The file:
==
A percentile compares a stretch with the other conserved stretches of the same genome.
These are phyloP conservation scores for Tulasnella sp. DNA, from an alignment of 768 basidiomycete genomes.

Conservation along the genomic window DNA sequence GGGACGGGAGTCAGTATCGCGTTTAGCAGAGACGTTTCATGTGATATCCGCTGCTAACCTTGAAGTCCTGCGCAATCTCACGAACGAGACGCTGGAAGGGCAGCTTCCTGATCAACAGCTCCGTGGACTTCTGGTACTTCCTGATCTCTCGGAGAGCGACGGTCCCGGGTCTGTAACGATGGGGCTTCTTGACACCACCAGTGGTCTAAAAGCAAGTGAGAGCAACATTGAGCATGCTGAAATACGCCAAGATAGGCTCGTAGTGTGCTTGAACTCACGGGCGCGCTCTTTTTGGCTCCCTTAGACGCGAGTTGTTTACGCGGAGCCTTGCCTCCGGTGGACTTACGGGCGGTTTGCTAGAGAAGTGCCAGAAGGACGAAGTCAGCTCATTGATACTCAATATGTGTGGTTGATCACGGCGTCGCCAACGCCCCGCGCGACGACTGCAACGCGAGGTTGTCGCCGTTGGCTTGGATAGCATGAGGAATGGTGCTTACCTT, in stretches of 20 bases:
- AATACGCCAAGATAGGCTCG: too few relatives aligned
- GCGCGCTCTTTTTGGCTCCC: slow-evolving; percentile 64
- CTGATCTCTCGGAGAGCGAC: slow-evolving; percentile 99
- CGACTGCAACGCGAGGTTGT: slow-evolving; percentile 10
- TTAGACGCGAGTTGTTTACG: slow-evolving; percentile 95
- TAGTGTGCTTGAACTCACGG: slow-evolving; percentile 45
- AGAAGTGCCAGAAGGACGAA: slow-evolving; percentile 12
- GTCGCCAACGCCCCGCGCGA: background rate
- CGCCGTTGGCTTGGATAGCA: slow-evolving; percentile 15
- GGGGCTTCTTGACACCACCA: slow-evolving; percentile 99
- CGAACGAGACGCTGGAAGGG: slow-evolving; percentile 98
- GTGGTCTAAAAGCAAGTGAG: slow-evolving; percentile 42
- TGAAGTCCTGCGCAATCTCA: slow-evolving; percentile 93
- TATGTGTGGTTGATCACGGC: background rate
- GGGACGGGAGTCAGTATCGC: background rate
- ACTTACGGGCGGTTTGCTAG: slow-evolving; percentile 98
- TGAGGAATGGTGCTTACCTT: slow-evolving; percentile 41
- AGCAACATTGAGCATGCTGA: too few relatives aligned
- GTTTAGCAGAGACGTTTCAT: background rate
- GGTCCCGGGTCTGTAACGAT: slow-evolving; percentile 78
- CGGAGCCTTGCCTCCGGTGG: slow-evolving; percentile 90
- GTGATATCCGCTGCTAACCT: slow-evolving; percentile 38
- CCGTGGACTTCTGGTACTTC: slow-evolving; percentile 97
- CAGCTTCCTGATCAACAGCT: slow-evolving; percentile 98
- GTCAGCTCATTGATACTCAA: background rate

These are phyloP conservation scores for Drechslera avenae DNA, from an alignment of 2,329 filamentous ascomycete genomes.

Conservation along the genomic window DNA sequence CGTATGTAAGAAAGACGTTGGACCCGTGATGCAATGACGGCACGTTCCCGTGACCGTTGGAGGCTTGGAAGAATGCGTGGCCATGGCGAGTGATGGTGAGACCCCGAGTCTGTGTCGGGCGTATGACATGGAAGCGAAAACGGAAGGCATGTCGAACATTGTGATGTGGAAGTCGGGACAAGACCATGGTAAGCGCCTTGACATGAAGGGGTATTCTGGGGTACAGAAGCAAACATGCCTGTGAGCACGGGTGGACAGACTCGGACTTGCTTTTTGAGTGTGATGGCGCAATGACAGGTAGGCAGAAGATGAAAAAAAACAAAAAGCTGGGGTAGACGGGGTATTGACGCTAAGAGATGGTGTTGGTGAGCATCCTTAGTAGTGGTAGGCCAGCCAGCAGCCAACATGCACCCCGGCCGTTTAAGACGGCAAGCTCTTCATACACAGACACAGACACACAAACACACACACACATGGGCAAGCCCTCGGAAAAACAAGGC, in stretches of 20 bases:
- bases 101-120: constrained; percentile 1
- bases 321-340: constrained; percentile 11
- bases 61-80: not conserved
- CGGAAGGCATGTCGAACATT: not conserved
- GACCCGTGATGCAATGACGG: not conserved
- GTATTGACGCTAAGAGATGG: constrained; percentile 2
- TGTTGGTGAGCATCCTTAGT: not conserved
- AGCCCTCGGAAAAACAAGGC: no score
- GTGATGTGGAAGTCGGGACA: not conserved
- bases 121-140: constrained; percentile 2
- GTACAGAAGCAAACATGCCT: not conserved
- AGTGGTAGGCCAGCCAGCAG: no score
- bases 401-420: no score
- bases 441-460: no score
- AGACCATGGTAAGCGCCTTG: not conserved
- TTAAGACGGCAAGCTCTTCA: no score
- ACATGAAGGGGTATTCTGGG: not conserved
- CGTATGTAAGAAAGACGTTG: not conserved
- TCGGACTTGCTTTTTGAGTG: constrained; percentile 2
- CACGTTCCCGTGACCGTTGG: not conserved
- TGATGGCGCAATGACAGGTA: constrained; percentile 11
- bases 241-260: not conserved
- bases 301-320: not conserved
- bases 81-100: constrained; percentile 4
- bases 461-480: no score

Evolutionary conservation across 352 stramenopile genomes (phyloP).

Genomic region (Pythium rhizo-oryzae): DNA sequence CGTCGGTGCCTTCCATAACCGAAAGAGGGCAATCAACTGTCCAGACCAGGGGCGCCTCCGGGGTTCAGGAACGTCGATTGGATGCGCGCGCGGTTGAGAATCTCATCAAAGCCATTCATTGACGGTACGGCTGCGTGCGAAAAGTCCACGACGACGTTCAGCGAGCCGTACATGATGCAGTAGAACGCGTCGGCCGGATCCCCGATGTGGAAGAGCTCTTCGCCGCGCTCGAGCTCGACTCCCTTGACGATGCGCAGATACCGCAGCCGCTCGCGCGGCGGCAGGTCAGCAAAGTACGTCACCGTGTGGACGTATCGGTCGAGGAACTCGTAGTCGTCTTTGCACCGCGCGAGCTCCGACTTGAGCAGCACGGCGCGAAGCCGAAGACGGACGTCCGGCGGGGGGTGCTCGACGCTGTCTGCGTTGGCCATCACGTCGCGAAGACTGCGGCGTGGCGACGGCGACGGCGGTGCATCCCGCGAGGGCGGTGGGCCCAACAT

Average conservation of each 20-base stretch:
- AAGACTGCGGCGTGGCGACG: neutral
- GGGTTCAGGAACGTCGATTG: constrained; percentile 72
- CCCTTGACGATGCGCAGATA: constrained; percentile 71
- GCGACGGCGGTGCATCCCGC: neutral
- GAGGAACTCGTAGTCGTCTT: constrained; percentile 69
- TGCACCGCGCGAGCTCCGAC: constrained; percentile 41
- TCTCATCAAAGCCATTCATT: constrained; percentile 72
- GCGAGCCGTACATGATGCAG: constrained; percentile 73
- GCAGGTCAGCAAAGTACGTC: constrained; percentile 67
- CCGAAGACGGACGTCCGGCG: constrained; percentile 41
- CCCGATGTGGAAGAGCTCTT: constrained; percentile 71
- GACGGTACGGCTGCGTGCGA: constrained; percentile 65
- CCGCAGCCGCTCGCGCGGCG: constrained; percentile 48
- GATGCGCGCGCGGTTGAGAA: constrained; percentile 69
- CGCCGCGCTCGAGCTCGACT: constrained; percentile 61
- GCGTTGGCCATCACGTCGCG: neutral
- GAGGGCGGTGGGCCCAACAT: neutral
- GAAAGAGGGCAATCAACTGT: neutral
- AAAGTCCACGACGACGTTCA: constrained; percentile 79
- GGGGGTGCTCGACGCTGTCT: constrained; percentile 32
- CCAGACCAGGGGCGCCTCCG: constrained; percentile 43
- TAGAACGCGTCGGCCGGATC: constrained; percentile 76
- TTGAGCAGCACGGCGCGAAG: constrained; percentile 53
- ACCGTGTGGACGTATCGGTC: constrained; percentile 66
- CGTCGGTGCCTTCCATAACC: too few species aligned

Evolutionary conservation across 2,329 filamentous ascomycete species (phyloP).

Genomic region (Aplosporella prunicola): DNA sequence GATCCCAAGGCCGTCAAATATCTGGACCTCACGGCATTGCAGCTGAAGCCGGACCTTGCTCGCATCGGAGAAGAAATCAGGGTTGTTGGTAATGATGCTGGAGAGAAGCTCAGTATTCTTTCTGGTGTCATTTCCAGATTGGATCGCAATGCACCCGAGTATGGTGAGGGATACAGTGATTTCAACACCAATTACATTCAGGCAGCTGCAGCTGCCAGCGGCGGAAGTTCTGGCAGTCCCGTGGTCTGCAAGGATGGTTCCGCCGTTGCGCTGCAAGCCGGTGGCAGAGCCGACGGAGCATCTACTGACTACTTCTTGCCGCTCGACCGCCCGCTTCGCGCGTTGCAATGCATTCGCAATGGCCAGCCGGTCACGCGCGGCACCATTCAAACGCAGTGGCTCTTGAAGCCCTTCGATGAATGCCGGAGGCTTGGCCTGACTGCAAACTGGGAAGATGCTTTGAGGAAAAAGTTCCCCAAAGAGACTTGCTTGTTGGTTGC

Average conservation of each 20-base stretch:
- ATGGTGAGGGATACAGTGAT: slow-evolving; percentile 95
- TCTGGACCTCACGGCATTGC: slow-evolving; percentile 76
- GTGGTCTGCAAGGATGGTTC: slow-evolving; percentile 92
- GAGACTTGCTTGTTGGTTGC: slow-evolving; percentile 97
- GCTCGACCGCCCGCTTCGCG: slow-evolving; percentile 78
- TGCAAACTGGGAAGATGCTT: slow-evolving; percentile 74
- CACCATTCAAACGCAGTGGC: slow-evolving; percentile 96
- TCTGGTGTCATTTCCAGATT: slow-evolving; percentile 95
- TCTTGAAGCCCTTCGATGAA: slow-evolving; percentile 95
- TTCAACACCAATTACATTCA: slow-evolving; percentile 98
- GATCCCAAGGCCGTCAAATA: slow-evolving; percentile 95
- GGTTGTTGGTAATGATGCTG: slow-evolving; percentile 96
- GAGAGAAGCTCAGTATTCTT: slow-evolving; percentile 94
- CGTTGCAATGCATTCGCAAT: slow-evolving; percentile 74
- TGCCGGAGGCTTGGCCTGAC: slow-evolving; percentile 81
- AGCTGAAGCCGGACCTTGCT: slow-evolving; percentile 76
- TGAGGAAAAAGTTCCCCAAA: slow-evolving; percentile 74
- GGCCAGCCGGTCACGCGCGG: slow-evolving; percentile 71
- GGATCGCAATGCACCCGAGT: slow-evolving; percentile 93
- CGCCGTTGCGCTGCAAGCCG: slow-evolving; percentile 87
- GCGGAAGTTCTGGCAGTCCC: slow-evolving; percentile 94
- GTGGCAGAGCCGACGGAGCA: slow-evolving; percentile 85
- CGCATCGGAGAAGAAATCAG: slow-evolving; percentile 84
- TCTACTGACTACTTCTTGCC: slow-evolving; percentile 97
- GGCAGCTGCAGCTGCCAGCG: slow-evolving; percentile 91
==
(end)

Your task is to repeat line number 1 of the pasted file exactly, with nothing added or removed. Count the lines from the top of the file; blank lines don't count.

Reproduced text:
A percentile compares a stretch with the other conserved stretches of the same genome.